Two high-profile suspects in the north’s fake diploma scandal investigation appeared in court in Morphou again on Thursday.

Investigations are still centring around the town’s now infamous Cyprus Health and Social Sciences University (KSTU), with the university’s 30-per-cent shareholder and secretary-general Serdal Gunduz, and Turkish public broadcaster TRT Cyprus journalist Sefa Karahasan, who obtained a doctorate from the university, the pair in court.

Gunduz stands accused of preparing forged documents, putting them into circulation, and encouraging others to do the same.

Police deputy inspector Namik Kemal Baz said in court that eight people who had received fake degrees from the university had either gained promotions or pay rises in public sector jobs off the back of their degrees.

In addition, he said, Gunduz had “threatened” the university’s vice rector and forced him to sign degree certificates which had been obtained through illegal means.

Gunduz’s lawyer Doga Zeki objected to the police’s request that his client remain in custody, with Gunduz having been initially arrested at the beginning of March.

At the time, the court had ruled that Gunduz was a flight risk as he holds residence permits in Greece and Russia, and thus he was held in custody for two months.

With those two months up, the same court has returned the same verdict, and he will now be held behind bars for another three months pending a trial.

Later, Sefa Karahasan appeared in court for the second time, with the police’s representative in court saying that his degree certificate had been signed not by the university’s rector, but by someone else.

Karahasan was handed a 100,000TL (€2,883) bail with two guarantors ordered to sign bonds worth 750,000TL (€21,619) each.

Karahasan’s arrest was brought onto the agenda at in Turkey’s parliament on Wednesday, with opposition party CHP deputy leader Gokhan Gunaydin criticising the government for appointing Karahasan as TRT’s Cyprus correspondent.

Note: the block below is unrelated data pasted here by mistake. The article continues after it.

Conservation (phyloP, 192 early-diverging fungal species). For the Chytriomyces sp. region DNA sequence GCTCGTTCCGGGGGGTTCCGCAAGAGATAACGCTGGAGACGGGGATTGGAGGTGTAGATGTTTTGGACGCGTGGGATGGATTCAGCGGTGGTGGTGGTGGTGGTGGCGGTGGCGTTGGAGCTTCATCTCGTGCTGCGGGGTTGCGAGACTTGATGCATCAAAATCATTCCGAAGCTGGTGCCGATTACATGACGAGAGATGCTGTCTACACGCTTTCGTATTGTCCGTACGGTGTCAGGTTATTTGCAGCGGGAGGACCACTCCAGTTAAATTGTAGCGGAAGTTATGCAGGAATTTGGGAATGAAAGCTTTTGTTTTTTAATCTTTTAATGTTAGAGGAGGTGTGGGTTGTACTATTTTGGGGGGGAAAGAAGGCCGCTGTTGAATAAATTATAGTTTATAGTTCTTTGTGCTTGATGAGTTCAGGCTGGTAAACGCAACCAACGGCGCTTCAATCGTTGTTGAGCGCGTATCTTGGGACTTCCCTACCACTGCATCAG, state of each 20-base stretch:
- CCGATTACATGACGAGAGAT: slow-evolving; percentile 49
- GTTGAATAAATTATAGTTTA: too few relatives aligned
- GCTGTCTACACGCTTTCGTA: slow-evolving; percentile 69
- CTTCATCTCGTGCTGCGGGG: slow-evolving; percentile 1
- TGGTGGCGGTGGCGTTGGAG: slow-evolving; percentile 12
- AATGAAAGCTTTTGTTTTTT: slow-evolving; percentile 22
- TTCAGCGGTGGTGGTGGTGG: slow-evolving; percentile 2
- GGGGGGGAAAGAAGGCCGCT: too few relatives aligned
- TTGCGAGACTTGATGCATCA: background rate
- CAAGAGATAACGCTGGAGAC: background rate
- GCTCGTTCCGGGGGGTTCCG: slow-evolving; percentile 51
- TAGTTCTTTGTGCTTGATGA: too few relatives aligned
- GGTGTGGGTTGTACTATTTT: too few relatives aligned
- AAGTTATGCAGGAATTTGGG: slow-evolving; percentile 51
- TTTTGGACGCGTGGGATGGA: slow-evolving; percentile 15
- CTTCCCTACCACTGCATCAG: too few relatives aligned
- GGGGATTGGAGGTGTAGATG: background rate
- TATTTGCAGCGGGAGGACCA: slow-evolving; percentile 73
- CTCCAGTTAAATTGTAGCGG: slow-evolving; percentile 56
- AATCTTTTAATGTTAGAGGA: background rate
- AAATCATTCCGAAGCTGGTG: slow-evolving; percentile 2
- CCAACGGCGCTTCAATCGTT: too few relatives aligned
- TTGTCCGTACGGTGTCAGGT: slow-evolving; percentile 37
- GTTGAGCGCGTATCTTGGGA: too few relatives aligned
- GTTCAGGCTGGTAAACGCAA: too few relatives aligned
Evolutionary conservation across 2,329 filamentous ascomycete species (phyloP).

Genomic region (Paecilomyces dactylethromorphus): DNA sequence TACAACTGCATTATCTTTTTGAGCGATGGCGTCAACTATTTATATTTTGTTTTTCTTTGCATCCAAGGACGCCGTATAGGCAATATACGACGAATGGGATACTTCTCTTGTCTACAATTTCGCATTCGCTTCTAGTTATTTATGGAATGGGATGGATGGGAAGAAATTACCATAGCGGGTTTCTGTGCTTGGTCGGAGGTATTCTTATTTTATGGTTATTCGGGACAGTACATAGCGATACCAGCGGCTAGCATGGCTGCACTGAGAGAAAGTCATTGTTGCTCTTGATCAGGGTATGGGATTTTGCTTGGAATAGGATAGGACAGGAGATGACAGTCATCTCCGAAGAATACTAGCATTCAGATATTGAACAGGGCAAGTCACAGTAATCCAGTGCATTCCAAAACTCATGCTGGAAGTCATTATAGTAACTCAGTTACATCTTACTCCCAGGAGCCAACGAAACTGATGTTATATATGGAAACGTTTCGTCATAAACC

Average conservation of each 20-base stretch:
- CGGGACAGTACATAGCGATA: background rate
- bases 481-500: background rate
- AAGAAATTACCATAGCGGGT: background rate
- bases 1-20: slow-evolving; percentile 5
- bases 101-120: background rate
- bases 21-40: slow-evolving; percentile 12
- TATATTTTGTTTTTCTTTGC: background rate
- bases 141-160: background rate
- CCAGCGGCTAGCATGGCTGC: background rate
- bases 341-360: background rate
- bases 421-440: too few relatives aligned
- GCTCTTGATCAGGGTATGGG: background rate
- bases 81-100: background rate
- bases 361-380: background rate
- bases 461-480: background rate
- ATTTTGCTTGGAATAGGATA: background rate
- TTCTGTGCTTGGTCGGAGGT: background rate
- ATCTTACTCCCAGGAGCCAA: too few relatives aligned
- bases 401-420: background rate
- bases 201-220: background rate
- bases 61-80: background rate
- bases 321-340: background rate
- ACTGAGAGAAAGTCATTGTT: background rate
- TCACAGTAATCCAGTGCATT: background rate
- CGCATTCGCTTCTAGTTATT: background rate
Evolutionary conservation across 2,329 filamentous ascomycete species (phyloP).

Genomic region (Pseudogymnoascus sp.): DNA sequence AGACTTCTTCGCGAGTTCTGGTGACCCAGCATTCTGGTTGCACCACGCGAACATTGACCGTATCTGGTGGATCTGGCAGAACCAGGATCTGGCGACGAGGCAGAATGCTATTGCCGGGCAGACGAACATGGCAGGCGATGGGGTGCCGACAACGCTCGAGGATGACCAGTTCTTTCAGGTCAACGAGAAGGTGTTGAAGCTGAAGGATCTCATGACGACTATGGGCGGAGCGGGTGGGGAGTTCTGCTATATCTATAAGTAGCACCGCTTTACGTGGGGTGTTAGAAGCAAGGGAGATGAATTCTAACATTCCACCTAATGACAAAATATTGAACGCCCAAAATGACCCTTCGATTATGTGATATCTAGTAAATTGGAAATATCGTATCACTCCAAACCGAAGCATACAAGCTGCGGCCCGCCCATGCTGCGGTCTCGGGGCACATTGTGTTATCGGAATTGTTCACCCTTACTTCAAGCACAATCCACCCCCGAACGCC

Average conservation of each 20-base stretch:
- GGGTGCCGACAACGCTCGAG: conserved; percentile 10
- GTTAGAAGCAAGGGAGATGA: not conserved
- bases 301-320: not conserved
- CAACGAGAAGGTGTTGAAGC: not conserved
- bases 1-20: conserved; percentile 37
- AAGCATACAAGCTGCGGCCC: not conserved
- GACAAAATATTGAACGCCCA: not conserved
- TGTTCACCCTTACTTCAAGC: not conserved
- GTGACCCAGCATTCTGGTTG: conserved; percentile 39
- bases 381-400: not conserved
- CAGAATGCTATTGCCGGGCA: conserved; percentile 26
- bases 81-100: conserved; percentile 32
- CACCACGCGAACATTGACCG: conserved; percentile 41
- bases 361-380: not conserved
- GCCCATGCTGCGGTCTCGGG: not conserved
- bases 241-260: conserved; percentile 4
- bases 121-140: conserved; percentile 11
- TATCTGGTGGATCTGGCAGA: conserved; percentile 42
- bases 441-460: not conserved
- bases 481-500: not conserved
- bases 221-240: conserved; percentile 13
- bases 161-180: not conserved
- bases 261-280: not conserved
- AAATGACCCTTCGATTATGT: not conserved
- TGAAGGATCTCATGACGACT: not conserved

He said, “the diplomas of the people you appointed to high-ranking positions are fake. The doctorate of Sefa Karahasan, who you appointed as TRT’s Cyprus correspondent, is fake. Are you not competent enough to appoint a correspondent who is reliable, does not forge documents, and who is not a cheat?”

He added, “the fake diploma case is not limited to this man only. Those of you who have held very high-level positions have opened universities and are selling diplomas at a rate of knots.”

“You give them equivalence here and people are getting degrees they do not deserve at all,” he said.

Karahasan graduated from the KSTU with a doctorate in business management in May last year, though the police’s representative at his first hearing in court on Monday insisted that he “would have graduated in 2025” if the programme had been carried out under normal circumstances.

Karahasan had been employed at the university since 2020, and reportedly told the court that due to this, he “could have had a degree in my hand within a day” if he wanted to.

According to newspaper Yeni Duzen, police officer Ali Erdelhun told the court Karahasan had told the police he had “done everything together with Serdal Gunduz”.

News website Haber Kibris said Erdelhun had added that Karahasan’s grade was “suspicious” given that he had “received the doctorate without attending any classes”.

Newspaper Ozgur Gazete said Karahasan “could not remember” the subject of his thesis.

The “fake diploma scandal” rocked the north’s education system in the opening months of the year, with multiple high-profile figures having been arrested, and many more being accused of complicity.

Revelations centred on the KSTU, where police found that degrees were being handed out to people within days or in some cases hours of them registering as students.

In April, Turkey’s higher education council (Yok) announced its intention to prepare a report on the state of the north’s education system with the scandal unfolding.

The north’s ‘education minister’ Nazim Cavusoglu had said during a visit to the island by a delegation from Yok that he hopes the north can “turn this problem into an advantage”.

Former ‘education minister’ Kemal Durust was one of the many arrested, having allegedly fraudulently obtained thousands of euros by sending fake invoices to the university in question. His wife, a high-level civil servant, was also arrested, accused of having received a fake diploma.